Quirky and fun but could use a bit of polish.
It’d be easy for me to sit here and tell you that My Time At Portia is just a less enjoyable, 3D Stardew Valley. However, My Time At Portia is surprisingly fun to play, and differs from the Harvest Moon-inspired RPG more than I thought it would. There are still some pretty obvious high-level similarities between the two. Most notably, the overall structure of the narrative, but a few major mechanical distinctions help bring new life to an otherwise been-there-done-that moment within the gaming community.
I want to get some of my issues with the game out of the way first. In the state that I played My Time At Portia, I was let down by the overall polish. Every once in a while, I also ran into grammatical errors in dialogue subtitles. There were also many points in which lines of dialogue were different than the subtitles, and at some points, they were missing altogether.
I’m hoping most of these issues will be addressed soon, because they often took me out of the moment. Farming RPGs like My Time At Portia are perfect if you have a few hours to dive deep and get lost in the gameplay loop, but hiccups like these pull you out and remind you that you’re playing a video game.
The overall sound design is a little distracting as well. Occasionally, lines of dialogue are much quieter than the music, making the characters hard to hear, and vice-versa. Of course, you have the option to fiddle around in the settings, but nobody really wants to do that more than once.
In My Time At Portia’s defense, it’s a massive game. There is so much content here that if you were to play one more game for the rest of your life, this should probably be it. It’s kind of like an indie Skyrim in that way. Writing all the lines of dialogue must have been a task in and of itself, let alone having actors voice all of them. It’s also been receiving consistent updates since it was released in Early Access about a year ago, so I anticipate most of the issues will go away soon, accompanied by more awesome content.
Despite the lack of polish, I did enjoy My Time At Portia. It takes some inspiration (occasionally, a lot of inspiration) from similar games released before it, but for the most part, it pulls those things off in its own way.
Because of the 3D animation style, putting time and effort into the overall look and feel of your workshop is satisfying. You’re not looking at a pixelated, top-down view of the place—not that there’s anything wrong with that—it’s all right there in front of you, and it’s fun to just be in your own space.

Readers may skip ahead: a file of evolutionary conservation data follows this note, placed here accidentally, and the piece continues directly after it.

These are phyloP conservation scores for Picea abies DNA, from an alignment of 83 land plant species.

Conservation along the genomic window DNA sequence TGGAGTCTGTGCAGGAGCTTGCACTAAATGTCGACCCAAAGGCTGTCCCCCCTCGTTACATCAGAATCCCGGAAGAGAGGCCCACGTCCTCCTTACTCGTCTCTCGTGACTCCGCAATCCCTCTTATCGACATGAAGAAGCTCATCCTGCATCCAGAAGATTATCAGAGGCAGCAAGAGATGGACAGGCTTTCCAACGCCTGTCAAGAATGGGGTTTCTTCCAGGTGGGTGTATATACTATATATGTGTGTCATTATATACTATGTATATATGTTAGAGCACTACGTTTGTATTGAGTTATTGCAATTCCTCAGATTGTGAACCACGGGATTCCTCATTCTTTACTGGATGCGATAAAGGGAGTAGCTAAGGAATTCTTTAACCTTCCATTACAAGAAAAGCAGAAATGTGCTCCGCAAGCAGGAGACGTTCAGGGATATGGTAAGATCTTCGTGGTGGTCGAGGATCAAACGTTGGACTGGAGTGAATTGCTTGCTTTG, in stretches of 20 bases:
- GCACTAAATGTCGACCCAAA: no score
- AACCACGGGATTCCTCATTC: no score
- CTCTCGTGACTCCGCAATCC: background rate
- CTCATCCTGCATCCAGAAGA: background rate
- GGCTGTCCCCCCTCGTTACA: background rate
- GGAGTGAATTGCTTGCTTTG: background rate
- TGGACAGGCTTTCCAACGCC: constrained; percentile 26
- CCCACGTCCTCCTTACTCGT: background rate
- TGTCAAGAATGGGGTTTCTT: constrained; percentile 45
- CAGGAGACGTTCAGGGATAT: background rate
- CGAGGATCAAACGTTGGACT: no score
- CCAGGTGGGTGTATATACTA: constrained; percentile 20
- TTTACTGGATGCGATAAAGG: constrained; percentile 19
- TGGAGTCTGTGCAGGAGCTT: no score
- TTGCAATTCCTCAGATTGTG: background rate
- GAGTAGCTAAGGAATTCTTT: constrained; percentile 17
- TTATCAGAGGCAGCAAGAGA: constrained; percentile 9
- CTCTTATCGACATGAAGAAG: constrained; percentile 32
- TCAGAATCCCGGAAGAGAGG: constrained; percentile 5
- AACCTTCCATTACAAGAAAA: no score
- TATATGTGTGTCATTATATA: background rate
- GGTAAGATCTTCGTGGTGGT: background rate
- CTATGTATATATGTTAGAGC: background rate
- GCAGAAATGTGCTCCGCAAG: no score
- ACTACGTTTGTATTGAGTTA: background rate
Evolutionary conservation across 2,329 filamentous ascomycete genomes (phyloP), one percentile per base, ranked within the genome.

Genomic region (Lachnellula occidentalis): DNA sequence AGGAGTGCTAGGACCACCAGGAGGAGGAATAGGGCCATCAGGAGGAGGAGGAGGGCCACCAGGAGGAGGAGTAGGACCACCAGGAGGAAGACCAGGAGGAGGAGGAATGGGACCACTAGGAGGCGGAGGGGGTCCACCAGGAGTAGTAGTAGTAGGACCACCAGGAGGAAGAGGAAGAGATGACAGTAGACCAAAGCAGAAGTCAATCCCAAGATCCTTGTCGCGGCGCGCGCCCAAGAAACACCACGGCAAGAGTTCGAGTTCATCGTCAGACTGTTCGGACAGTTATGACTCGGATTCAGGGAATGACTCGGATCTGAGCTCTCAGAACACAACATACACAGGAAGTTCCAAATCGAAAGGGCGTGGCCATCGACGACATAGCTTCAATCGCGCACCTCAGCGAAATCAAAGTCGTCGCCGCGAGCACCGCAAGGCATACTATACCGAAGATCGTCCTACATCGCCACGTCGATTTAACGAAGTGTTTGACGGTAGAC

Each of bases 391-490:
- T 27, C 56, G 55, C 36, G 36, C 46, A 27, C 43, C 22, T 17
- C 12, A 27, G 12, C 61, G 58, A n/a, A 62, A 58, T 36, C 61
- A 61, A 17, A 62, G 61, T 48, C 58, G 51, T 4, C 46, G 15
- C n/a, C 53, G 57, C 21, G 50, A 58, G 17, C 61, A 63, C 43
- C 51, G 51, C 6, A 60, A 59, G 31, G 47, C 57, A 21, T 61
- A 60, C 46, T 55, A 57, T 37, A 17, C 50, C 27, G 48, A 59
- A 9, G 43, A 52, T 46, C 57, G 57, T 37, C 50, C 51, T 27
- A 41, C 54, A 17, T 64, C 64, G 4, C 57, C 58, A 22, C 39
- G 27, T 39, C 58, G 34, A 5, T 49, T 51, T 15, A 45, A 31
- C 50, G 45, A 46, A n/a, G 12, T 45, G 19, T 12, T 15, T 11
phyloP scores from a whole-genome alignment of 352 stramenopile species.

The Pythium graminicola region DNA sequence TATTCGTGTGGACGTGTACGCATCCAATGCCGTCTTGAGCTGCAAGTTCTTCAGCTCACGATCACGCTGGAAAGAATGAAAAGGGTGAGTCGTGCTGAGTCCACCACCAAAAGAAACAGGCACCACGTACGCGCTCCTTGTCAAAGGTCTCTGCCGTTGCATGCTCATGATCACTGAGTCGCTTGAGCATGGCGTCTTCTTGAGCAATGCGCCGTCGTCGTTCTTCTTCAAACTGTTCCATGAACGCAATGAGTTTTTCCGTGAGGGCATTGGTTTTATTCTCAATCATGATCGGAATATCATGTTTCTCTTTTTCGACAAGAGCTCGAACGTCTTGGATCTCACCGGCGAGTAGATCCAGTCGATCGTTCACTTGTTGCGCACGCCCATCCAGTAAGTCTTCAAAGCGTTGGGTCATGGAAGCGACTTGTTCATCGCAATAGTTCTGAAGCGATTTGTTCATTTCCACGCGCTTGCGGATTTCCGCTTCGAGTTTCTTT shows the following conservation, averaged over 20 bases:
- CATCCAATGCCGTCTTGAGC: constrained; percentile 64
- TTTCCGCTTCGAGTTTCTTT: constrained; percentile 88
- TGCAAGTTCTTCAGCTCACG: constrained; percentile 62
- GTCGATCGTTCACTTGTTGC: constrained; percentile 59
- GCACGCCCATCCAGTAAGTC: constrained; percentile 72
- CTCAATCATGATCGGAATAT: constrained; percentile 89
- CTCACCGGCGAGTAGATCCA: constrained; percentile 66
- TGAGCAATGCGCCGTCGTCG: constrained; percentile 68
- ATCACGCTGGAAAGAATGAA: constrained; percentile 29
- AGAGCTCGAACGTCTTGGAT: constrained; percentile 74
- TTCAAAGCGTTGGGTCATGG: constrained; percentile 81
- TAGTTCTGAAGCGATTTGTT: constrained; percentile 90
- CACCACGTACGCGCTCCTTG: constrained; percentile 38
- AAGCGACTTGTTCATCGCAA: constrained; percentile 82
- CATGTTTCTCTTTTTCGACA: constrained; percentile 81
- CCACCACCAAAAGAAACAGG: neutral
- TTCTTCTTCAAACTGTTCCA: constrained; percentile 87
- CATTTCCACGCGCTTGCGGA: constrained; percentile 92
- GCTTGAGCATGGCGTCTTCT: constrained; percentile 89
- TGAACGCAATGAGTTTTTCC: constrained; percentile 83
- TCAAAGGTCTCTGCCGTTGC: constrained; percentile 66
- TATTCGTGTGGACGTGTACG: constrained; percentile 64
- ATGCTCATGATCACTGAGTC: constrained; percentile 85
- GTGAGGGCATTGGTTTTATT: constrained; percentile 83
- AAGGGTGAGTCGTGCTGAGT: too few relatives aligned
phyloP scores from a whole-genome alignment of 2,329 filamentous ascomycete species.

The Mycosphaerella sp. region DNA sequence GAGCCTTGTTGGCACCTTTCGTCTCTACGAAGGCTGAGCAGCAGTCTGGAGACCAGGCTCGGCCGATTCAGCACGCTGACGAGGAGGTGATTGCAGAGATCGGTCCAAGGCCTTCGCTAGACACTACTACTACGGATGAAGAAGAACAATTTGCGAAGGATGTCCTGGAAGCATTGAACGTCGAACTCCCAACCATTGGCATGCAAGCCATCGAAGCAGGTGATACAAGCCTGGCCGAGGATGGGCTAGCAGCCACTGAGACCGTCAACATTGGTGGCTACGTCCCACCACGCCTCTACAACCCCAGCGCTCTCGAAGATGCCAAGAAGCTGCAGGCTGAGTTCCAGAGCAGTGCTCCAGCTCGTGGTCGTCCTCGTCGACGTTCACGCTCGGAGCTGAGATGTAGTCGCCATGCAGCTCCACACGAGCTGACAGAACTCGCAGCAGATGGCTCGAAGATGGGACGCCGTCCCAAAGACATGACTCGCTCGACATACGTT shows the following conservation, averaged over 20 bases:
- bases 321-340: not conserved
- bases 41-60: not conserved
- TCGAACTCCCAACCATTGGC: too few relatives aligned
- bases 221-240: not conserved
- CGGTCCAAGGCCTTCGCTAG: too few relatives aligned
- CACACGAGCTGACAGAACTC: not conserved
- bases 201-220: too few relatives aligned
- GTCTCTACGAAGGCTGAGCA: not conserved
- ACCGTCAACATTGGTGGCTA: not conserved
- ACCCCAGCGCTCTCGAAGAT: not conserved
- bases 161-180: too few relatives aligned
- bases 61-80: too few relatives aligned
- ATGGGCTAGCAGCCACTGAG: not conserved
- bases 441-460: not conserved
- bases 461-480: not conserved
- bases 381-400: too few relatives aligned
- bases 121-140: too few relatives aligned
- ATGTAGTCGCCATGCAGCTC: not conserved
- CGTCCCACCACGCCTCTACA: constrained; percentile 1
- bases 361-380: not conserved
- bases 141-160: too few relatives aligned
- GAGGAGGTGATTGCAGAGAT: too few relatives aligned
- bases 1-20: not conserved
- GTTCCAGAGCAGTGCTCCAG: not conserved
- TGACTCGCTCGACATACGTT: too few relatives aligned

And I should mention, this game is pretty. The cartoon-ish 3D graphics create a relaxing, happy mood, which is how playing something like this should feel.
My Time At Portia really benefits from its third-person mechanics. Combat is better than most of its counterparts. Exploring the ruins and the world is interesting and movement is simply fun, especially that combat roll.
Many of the missions and commissions you receive involve either crafting something, killing something or fetching something, which is to be expected in this sort of game. Luckily, most of it is still enjoyable, especially crafting. Using your father’s handbook at the assembly station is a good way to learn how to build some of the essential tools to craft other essential items. I can see how some people might think the illustrations within the handbook might make building a little confusing, but I liked decoding the drawings and diving into what’s happening on the page. It felt like I was building IKEA furniture all over again.
And of course, one of my favourite parts is building relationships with the other inhabitants of Portia. Much of the voice acting in the game is pretty bad, but that sort of adds to the quirky feel of the game as a whole. Going on dates and getting to know the people living in the world keeps the game interesting.
My Time At Portia makes up for its lack of polish with nearly everything else it has to offer. It has what seems to be an endless amount of content, so you’re definitely getting your money’s worth. It doesn’t quite reinvent the wheel, but it definitely gives the games it’s inspired by a run for their money.
[Reviewed on PC]